This paper presents methods that quantify the structure of statistical interactions within a given data set, and were applied in a previous article. It establishes new results on the k
-multivariate mutual-information (
) inspired by the topological formulation of Information introduced in a serie of studies. In particular, we show that the vanishing of all
random variables is equivalent to their statistical independence. Pursuing the work of Hu Kuo Ting and Te Sun Han, we show that information functions provide co-ordinates for binary variables, and that they are analytically independent from the probability simplex for any set of finite variables. The maximal positive
identifies the variables that co-vary the most in the population, whereas the minimal negative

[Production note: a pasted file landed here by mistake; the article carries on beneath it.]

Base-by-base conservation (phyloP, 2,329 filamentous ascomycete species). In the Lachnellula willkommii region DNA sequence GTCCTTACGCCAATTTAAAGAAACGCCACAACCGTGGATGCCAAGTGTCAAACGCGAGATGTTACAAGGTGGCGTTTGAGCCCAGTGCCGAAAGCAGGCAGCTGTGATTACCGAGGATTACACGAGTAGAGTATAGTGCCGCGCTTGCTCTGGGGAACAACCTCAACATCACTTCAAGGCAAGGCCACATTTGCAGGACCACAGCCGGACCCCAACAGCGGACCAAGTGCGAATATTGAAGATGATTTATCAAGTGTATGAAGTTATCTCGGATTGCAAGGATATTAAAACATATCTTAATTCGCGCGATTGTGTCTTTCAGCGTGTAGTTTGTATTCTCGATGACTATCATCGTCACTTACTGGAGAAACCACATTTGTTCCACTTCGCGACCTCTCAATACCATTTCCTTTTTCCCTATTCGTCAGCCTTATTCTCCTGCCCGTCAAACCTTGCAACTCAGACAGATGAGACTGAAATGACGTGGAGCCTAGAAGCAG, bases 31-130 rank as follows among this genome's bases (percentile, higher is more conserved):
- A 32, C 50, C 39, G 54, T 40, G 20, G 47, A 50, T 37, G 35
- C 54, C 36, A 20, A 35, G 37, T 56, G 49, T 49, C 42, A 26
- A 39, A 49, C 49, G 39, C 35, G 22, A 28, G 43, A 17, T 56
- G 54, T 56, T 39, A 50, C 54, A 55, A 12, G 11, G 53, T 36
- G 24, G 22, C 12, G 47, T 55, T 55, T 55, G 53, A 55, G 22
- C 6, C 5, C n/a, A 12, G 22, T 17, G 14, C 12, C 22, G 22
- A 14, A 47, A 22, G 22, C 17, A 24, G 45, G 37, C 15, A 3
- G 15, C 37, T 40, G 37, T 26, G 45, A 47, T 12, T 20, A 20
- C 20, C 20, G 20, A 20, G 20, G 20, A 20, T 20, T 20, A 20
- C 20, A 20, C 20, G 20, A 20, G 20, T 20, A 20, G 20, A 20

identifies synergistic clusters and the variables that differentiate–segregate the most in the population. Finite data size effects and estimation biases severely constrain the effective computation of the information topology on data, and we provide simple statistical tests for the undersampling bias and the k-dependences. We give an example of application of these methods to genetic expression and unsupervised cell-type classification. The methods unravel biologically relevant subtypes, with a sample size of 41 genes and with few errors. It establishes generic basic methods to quantify the epigenetic information storage and a unified epigenetic unsupervised learning formalism. We propose that higher-order statistical interactions and non-identically distributed variables are constitutive characteristics of biological systems that should be estimated in order to unravel their significant statistical structure and diversity. The topological information data analysis presented here allows for precisely estimating this higher-order structure characteristic of biological systems.
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